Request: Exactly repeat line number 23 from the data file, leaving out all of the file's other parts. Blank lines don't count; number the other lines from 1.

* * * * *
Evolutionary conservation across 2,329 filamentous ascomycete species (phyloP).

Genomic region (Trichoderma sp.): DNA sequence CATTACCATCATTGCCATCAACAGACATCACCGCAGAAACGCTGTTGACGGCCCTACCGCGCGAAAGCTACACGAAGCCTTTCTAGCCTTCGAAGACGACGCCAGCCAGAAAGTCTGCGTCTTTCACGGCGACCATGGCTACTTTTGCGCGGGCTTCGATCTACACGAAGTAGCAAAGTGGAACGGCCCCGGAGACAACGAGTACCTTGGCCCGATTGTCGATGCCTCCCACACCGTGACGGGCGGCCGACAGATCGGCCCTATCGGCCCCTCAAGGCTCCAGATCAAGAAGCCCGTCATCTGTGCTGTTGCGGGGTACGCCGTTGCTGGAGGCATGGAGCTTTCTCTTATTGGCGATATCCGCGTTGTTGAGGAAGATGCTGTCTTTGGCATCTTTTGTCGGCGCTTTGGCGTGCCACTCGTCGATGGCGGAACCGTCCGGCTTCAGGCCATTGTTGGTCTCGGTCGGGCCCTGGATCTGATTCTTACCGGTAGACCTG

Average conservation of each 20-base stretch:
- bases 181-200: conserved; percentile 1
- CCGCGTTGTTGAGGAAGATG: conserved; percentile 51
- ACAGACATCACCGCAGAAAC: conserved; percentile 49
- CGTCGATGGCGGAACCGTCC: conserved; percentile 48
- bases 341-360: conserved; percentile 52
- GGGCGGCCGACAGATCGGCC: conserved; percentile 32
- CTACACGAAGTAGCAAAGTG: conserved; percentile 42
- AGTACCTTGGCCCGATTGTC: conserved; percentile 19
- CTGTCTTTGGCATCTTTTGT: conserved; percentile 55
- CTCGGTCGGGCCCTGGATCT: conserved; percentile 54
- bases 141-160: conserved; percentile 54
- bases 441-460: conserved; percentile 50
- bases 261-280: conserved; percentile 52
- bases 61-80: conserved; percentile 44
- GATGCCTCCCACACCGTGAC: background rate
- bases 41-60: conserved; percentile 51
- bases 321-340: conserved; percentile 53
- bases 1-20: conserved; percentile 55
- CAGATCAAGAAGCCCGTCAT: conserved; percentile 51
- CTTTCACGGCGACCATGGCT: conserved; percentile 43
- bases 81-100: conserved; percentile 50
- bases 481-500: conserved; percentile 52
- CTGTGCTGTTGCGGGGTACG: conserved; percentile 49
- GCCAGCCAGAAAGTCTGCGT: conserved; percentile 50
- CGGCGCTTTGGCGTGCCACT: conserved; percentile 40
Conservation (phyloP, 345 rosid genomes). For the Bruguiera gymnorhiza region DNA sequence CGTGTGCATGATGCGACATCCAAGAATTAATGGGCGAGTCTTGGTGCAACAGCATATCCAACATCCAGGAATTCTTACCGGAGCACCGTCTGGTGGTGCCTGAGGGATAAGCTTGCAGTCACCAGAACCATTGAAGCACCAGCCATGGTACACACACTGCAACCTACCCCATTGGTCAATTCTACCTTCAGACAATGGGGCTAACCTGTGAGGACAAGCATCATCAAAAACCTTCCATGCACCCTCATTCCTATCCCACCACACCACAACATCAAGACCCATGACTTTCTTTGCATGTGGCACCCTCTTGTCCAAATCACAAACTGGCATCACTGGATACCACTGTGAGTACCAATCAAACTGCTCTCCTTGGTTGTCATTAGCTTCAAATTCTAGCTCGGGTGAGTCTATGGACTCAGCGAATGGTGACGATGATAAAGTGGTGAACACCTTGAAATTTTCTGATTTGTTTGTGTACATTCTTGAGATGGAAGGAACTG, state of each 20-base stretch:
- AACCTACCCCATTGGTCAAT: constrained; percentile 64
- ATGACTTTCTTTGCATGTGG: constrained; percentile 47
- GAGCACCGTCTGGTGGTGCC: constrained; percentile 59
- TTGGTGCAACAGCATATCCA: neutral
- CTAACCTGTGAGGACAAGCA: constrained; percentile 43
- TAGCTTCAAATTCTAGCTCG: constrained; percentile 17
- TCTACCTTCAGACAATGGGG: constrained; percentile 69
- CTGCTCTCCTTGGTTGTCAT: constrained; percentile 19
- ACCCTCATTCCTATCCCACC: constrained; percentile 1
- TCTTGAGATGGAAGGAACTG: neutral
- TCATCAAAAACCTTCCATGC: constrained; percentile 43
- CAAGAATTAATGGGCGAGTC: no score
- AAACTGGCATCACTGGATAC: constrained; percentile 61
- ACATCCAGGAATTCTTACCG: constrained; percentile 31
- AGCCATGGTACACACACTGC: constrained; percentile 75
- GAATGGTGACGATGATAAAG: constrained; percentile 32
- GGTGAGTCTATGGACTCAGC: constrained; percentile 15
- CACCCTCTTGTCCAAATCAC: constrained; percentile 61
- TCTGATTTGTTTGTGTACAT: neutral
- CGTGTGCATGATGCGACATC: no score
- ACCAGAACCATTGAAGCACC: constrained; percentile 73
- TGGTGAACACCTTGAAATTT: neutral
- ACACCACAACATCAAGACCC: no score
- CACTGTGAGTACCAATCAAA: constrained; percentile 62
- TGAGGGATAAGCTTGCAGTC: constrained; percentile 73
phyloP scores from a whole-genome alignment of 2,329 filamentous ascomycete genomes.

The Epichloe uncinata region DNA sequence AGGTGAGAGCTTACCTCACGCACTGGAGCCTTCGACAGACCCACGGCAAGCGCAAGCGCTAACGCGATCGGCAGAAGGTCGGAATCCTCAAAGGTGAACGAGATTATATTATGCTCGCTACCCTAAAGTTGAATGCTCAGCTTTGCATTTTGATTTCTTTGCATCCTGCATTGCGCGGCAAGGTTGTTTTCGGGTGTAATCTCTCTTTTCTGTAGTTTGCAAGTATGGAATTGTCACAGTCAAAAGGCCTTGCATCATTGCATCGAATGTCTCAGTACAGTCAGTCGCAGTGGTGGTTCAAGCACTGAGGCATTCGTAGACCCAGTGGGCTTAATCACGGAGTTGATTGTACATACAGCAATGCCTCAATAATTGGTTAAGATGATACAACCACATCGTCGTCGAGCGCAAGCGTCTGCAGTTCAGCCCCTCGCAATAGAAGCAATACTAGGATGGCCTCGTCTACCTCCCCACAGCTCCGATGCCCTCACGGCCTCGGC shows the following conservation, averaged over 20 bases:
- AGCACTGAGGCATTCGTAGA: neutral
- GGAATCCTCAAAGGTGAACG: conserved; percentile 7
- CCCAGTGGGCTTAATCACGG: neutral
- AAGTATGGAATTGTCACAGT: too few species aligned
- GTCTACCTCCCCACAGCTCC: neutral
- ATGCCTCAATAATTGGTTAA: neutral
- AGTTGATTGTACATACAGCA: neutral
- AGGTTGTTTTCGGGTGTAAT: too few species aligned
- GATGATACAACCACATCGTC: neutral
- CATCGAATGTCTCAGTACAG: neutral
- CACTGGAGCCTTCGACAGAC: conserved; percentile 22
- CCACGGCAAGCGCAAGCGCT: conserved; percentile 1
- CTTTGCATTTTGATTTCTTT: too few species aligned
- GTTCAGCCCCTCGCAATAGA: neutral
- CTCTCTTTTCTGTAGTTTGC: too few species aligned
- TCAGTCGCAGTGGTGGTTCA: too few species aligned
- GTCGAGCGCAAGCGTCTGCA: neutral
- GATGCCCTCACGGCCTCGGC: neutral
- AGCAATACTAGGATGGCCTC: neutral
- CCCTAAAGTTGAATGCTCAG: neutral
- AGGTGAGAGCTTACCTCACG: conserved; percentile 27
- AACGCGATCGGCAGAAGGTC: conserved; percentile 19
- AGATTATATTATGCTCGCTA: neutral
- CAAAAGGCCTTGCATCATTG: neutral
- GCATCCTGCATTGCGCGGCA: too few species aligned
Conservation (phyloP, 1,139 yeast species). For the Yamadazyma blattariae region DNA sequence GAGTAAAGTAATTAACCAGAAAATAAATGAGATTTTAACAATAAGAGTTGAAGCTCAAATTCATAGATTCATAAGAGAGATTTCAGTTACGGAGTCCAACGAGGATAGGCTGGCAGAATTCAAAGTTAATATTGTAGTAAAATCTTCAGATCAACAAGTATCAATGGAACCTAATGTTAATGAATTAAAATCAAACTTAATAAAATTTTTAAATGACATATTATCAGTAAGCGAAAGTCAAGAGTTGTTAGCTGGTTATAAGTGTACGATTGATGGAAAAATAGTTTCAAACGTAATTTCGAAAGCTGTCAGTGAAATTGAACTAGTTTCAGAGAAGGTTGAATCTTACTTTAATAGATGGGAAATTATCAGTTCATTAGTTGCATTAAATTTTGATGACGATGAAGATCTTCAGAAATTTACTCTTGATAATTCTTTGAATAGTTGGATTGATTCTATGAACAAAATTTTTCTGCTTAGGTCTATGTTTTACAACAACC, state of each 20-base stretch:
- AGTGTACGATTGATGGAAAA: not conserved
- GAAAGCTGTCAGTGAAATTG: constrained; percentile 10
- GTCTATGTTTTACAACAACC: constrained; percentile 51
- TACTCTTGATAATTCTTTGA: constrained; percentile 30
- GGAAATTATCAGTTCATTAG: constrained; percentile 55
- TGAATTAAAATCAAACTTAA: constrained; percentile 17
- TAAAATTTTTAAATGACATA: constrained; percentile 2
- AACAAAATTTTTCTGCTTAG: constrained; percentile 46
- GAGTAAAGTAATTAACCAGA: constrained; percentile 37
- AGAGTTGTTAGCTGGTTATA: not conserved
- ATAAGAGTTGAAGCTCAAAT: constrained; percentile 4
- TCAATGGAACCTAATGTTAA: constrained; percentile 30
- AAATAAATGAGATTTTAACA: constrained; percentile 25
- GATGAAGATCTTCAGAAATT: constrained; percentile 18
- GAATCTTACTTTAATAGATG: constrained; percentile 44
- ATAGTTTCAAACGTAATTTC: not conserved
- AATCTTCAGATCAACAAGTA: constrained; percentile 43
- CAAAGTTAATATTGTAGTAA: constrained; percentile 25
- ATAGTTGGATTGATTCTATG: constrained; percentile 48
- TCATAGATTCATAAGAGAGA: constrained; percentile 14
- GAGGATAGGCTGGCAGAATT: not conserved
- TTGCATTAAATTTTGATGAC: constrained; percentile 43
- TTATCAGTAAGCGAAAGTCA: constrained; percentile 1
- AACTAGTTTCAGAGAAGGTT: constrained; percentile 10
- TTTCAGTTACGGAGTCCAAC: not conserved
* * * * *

- CTTTCACGGCGACCATGGCT: conserved; percentile 43